Into The South, Part 2

“10 bucks for parking,” I thought. “Of course.”

The lot was shimmering like a National Guitar: sunbaked, half empty, dotted with slow-shuffling Elvis fans. I turned off my rental (a Kia Sportage, natch) and stepped towards the collection of white corrugated-aluminum sheds that constitute Elvis Presley’s Graceland.

Not his house, but the dozen or so hangar-like buildings (this is prime tornado country, folks) across the street from his house that house his cars, planes, BBQ joint, movie theater, ice cream shop plus a myriad of souvenirs and collectibles: bobble heads, face masks, bow ties, shot glasses, bottle openers, backpacks, fanny packs, ice packs.

Graceland opened to the public in 1982, just five years after the King’s death. It is the most-visited privately owned home in America with over 650,000 guests a year, rivaling The White House, and Hearst Castle (with which it shares much in common).

Even after a three-hour interstate sprint from Nashville, though, Graceland sneaks up quickly. It isn’t terribly well signed, there on Elvis Presley Boulevard, just west of Interstate 55, nine miles south Memphis, and less than four from the Mississippi state line.

But the neighborhood is nothing special, really, a double-wide, strip-malled collection of Dollar Generals, Family Dollars, Taco Bells and KFCs.

I was running late for my VIP Tour on account of an on-again, off-again appointment with the last surviving purveyor of The Nudie Suit, Manuel Cuevas.

Nudie suits, of course, are the flamboyant, rhinestone-encrusted outfits made famous by country-western singers in 50s. From Johnnie Cash to Elvis Presley, Graham Parsons to Jeff Tweedy, the suits have never gone out of style.

The suit is named for its inventor, Hollywood Couture Tailer, Nuta Kotly-a-renko, known professionally as Nudie Cohn. Manuel was married to Nuta’s daughter, Jamie Lee.

So I made an appointment for a fitting. When I arrived, though, Manuel was stuck in Los Angeles. His assistant had forgotten our appointment. “Come back in the morning,” she suggested. In the morning, another email greeted my sleepy eyes. “He’s still in L.A. How about Saturday?”

The $190 VIP Tour includes a meal at Vernon’s barbecue (I don’t eat meat), a human tour guide instead of John Stamos on an iPad, a private shuttle bus, and — as it ends up — the opportunity to see real Elvis artifacts up close.

And so it wasn’t The Jungle Room, or the three-television basement lounge with carpeted walls and “Taking Care of Business in a Flash” painted in blue and yellow (my go-to design should I ever have an extra basement) that moved me. It wasn’t the newly remodeled racquetball court, the pool, or even The Meditation Garden (“Too much f***ing perspective”).

It wasn’t even the secret safe in the VIP room where our tour guide let us hold the keys to Elvis’s pink Cadillac.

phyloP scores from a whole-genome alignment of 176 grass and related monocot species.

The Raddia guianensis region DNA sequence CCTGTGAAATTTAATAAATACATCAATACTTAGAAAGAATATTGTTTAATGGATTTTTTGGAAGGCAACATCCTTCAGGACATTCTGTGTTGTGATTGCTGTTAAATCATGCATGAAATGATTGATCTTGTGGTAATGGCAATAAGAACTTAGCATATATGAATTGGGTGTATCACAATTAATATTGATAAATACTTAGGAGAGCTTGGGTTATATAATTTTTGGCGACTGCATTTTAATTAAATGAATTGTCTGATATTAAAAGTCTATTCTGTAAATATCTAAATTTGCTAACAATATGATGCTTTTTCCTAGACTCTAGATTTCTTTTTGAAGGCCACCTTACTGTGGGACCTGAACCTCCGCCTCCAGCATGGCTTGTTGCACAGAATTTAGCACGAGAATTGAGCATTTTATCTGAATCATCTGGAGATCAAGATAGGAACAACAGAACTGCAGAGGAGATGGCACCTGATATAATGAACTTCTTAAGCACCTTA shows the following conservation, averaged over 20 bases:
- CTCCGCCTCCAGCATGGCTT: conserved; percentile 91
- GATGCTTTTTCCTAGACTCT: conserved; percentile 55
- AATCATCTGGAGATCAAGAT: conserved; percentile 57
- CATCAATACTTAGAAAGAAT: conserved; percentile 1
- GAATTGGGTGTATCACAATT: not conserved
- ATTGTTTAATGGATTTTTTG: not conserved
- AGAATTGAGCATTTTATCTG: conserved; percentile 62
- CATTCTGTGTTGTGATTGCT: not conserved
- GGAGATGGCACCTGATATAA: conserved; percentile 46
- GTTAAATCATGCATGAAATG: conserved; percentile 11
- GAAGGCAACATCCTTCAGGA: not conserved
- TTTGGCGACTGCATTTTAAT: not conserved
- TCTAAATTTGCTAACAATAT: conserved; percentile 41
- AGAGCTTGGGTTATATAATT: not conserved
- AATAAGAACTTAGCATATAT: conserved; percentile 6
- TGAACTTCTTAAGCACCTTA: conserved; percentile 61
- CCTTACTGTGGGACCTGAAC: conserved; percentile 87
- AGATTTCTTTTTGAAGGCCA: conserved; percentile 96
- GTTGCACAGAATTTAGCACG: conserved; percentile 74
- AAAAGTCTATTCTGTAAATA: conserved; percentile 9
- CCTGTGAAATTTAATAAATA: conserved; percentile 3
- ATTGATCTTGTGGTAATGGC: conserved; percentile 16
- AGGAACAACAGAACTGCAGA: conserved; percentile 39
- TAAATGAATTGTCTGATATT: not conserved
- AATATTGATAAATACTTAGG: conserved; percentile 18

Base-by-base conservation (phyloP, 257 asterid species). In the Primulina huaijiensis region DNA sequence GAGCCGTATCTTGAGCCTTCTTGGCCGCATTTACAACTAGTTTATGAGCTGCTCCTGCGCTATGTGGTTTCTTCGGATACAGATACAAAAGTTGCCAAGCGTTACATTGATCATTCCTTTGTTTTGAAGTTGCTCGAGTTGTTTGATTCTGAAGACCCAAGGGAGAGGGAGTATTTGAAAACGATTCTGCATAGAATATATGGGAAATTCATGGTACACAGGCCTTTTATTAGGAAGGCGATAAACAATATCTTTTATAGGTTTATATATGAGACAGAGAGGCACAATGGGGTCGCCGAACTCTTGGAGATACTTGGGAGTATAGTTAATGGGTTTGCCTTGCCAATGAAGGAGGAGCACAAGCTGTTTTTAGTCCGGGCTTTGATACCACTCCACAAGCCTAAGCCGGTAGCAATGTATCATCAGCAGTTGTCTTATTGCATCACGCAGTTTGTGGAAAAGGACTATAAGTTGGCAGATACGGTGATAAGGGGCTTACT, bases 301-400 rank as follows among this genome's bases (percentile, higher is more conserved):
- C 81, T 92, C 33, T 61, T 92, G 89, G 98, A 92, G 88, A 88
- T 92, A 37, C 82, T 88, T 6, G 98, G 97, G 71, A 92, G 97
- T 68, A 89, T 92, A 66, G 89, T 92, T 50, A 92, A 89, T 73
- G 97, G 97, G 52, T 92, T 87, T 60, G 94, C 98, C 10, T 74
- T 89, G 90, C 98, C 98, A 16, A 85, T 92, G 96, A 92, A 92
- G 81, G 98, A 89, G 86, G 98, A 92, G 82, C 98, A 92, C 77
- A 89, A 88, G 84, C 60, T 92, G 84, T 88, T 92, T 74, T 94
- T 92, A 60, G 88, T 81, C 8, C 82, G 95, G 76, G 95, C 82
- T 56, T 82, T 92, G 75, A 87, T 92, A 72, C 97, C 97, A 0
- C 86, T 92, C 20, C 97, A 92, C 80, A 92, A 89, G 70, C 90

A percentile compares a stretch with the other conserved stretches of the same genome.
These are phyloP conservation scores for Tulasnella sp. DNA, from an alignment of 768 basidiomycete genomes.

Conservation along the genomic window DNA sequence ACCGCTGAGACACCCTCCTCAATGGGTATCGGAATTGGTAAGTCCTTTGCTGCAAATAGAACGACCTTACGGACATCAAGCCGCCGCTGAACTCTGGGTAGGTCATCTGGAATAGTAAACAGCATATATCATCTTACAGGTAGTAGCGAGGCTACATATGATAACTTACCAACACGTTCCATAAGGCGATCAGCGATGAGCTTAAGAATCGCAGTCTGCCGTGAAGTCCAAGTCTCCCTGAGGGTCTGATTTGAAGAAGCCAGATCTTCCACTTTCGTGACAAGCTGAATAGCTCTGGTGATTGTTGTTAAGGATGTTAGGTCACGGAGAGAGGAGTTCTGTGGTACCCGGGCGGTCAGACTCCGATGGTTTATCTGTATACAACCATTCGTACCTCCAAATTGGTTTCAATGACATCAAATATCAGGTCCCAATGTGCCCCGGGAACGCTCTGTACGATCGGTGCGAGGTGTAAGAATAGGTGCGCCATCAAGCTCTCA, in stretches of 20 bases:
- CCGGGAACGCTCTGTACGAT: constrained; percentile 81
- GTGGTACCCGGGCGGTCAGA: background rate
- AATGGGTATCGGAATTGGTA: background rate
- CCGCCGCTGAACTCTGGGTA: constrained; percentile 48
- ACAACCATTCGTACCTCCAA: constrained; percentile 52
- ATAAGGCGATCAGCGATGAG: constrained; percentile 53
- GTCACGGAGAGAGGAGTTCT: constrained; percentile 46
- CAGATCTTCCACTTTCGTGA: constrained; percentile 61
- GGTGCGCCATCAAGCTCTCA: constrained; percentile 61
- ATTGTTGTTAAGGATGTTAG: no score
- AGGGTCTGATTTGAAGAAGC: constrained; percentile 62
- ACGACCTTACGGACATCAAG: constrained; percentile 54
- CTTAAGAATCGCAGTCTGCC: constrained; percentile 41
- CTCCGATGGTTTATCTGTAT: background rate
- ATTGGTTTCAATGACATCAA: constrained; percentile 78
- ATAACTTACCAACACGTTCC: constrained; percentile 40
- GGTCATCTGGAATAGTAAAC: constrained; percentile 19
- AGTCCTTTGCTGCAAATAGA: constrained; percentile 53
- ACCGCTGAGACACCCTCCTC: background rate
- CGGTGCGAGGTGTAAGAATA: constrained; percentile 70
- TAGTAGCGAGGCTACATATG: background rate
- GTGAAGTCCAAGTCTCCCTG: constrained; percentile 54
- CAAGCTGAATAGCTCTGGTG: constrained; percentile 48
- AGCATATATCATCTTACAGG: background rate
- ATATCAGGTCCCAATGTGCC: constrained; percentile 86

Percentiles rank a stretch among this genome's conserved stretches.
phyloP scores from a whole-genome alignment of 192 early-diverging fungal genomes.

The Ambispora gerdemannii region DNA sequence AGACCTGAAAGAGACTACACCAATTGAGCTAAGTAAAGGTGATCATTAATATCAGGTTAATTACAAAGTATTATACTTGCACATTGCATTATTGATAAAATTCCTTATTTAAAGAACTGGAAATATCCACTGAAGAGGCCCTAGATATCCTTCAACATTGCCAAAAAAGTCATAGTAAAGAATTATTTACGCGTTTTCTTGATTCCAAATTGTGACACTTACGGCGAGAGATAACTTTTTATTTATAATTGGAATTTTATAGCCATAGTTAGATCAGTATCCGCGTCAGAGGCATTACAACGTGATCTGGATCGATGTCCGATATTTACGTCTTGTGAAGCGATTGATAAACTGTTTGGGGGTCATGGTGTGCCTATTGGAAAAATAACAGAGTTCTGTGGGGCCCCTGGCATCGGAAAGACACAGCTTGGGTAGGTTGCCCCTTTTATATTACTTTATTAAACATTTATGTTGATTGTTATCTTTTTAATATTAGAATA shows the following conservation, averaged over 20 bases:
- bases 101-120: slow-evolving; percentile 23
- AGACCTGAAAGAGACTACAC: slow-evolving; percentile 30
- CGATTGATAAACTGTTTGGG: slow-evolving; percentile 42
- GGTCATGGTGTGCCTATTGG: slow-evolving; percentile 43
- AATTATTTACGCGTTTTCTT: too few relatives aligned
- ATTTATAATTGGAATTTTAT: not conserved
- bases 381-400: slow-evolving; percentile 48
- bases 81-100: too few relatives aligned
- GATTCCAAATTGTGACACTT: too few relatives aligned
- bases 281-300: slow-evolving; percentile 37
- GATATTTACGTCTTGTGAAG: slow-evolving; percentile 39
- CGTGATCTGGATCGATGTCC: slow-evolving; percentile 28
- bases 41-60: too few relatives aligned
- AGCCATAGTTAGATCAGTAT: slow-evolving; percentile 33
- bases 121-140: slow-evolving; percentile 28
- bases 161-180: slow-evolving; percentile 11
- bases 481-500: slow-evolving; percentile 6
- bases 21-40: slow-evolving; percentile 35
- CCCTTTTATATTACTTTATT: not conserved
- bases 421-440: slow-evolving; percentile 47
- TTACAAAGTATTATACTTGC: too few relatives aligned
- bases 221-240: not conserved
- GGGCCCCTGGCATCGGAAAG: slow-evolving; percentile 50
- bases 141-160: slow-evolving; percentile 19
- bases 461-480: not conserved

It was his sunglasses.

These were not the run of the mill, early aviator TCB EP sunglasses you see at Halloween. These were something altogether cooler: square, 70s, post-Hawaii, post leather jacket sunglasses. Bloated Elvis. Dying Elvis. Super Cycle Stinger era Elvis, trapped by his fame, racing his three-wheel motorcycle up and down the driveway like a caged animal.

My first pair of sunglasses were Foster Grants. I saw them at the Ben Franklin in Waterloo, Iowa, and begged for them. They were silver, metallic frames with mirrored lenses. I felt seen and invisible simultaneously.

Since my first visit in 1993, I have visited Graceland with a similarly cool reserve, a strange detachment from the America that I see around me, and a strange disconnection from the Americans who visit him there.

And yet, I am him. I am them. And we are all Elvis.

I began to identify with him in my 20s as more of an icon, or an archetype of a type of man, than a pop singer. He is our own Icarus, at once clueless and naive and bold, inept and calculating, a rube and a genius.

He is the King with Nothing, The Emperor with No Clothes, at once flush with everything a man can imagine, all of our earthly desires. And yet: heartbroken, isolated, infantilized, objectified and alone.

And maybe that’s why I return, repeatedly, year one end; here is the American Dream writ large: the mansion, the stable, the cars, the horses.

Here is the American Dream writ large: the awards, the costumes and plumes.

But here too is the cost: the melancholy, the entourage, the spotlight, the paranoia. The stillborn twin, the overbearing mother, the ineffective father.

Ghosts and empty sockets.

It’s all there: glamour and squalor, fame and infamy, joy and sadness, who we aspire to be, and who we really are.

Love is like a window in your heart; everybody sees you’re blown apart. And everybody feels the window blow.

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